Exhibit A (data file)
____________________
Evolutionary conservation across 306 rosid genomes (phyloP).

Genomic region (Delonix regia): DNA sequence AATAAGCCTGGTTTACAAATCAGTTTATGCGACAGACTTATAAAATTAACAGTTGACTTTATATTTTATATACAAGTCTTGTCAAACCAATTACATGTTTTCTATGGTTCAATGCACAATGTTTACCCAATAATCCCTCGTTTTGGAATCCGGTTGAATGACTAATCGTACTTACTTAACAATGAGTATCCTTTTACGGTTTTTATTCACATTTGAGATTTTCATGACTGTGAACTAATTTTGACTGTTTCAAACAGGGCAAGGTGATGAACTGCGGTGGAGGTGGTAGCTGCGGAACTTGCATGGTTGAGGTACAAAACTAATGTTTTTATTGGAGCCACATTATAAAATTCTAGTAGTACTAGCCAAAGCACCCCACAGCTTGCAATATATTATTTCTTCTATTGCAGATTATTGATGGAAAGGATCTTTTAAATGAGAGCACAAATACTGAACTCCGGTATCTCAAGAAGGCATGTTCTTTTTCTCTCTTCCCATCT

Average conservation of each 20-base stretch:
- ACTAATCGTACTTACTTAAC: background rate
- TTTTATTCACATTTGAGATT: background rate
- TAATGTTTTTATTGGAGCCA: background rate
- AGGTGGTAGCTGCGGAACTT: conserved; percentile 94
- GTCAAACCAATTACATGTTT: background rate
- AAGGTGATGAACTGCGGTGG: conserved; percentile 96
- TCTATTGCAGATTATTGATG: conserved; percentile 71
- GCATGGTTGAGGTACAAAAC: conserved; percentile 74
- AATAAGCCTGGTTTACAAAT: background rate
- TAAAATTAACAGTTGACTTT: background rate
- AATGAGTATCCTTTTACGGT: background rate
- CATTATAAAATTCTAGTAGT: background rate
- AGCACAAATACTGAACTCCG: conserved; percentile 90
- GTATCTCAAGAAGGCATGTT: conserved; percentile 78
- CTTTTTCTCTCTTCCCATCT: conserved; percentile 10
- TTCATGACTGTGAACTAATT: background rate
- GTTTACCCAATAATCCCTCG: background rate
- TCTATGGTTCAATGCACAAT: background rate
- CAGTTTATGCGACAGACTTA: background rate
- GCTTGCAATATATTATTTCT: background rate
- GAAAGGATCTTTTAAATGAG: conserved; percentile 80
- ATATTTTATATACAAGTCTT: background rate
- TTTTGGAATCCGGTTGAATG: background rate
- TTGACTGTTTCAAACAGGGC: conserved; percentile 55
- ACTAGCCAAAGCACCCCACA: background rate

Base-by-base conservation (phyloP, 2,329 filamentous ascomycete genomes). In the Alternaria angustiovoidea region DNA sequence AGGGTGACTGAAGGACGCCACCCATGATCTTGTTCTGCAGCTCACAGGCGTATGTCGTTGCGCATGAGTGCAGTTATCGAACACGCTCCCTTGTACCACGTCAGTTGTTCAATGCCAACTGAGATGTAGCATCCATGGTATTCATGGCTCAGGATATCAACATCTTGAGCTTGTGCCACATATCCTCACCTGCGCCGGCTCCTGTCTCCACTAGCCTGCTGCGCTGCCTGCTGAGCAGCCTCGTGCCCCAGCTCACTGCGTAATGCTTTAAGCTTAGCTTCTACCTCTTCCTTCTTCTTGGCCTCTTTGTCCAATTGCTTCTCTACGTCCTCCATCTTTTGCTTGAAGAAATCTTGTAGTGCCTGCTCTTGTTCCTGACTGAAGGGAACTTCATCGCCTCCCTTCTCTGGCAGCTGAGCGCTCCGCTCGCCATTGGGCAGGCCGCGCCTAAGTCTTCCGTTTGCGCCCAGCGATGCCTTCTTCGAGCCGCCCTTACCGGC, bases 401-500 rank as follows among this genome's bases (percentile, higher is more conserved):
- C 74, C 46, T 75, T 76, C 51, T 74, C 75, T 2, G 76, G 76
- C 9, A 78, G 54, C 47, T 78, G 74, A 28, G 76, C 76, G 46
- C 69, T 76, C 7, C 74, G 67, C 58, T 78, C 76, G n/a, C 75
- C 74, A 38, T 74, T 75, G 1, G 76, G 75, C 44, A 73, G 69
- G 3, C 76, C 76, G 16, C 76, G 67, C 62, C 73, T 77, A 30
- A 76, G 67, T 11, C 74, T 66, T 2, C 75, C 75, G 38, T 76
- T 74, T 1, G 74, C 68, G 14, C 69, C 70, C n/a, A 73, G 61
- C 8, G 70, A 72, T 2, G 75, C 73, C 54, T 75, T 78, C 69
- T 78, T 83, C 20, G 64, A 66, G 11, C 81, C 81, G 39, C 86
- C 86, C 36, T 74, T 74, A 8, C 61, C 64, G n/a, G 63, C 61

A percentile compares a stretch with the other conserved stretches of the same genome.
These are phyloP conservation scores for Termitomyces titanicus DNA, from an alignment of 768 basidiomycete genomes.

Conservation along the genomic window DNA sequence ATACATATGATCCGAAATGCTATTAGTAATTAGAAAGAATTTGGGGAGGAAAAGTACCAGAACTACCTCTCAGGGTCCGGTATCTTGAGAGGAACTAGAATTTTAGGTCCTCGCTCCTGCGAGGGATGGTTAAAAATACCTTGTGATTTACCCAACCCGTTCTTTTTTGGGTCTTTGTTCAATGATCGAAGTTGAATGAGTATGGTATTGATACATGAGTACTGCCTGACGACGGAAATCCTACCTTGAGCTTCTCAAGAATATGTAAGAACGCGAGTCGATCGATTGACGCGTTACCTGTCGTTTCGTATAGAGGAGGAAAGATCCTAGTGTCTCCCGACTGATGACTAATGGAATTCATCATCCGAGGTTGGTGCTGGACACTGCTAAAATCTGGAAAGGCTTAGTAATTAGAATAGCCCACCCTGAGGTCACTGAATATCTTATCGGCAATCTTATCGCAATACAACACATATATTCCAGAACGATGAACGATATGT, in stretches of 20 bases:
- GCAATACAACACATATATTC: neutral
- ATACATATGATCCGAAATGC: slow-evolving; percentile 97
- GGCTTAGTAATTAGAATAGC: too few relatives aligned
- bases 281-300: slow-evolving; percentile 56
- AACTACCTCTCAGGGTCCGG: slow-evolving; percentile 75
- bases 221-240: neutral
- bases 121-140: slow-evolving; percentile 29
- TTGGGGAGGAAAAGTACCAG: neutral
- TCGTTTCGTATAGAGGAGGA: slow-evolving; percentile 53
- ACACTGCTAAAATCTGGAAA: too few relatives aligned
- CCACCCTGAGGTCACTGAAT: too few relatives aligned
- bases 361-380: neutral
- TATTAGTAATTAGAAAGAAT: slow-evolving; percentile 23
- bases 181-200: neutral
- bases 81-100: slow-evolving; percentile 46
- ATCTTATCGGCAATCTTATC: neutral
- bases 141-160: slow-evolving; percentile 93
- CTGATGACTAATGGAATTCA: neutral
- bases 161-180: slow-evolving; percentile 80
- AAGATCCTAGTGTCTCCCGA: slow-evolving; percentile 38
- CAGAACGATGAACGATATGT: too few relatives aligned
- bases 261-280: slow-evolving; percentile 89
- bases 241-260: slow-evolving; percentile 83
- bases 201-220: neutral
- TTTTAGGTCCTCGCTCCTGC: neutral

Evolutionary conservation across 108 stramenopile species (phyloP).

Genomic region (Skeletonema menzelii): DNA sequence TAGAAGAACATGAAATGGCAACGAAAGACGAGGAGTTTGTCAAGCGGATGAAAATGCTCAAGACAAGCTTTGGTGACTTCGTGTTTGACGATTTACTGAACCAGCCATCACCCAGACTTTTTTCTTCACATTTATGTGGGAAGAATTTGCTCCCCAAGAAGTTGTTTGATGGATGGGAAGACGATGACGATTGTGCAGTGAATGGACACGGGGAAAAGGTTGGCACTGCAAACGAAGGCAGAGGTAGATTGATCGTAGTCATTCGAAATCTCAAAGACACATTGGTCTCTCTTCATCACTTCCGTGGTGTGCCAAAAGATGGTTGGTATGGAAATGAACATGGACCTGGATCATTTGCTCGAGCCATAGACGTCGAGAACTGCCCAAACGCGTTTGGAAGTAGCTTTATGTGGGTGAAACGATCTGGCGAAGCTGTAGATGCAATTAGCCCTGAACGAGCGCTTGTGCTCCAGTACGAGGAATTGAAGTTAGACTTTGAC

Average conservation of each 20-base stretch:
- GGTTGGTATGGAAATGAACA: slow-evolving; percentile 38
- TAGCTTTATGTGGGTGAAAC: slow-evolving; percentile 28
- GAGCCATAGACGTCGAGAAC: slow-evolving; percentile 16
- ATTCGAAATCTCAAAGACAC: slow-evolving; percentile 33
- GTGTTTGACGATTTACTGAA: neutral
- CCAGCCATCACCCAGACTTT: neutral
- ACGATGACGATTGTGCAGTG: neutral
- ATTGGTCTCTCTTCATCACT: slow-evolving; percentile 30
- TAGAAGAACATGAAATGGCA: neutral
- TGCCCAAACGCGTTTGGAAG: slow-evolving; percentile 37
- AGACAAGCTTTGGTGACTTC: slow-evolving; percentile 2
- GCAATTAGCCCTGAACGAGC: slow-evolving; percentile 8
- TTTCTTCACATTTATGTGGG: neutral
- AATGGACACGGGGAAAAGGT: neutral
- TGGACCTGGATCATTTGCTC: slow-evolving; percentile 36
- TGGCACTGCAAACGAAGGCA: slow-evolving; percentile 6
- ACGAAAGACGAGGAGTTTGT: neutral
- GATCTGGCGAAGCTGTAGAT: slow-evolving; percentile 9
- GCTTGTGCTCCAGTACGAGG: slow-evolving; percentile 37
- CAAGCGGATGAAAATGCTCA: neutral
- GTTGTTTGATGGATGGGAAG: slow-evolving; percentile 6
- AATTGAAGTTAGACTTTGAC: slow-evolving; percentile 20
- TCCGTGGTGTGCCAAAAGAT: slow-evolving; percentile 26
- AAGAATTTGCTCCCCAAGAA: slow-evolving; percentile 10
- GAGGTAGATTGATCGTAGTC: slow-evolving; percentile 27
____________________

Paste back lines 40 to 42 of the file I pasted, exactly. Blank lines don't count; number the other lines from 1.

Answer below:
A percentile compares a stretch with the other conserved stretches of the same genome.
These are phyloP conservation scores for Termitomyces titanicus DNA, from an alignment of 768 basidiomycete genomes.

Conservation along the genomic window DNA sequence ATACATATGATCCGAAATGCTATTAGTAATTAGAAAGAATTTGGGGAGGAAAAGTACCAGAACTACCTCTCAGGGTCCGGTATCTTGAGAGGAACTAGAATTTTAGGTCCTCGCTCCTGCGAGGGATGGTTAAAAATACCTTGTGATTTACCCAACCCGTTCTTTTTTGGGTCTTTGTTCAATGATCGAAGTTGAATGAGTATGGTATTGATACATGAGTACTGCCTGACGACGGAAATCCTACCTTGAGCTTCTCAAGAATATGTAAGAACGCGAGTCGATCGATTGACGCGTTACCTGTCGTTTCGTATAGAGGAGGAAAGATCCTAGTGTCTCCCGACTGATGACTAATGGAATTCATCATCCGAGGTTGGTGCTGGACACTGCTAAAATCTGGAAAGGCTTAGTAATTAGAATAGCCCACCCTGAGGTCACTGAATATCTTATCGGCAATCTTATCGCAATACAACACATATATTCCAGAACGATGAACGATATGT, in stretches of 20 bases: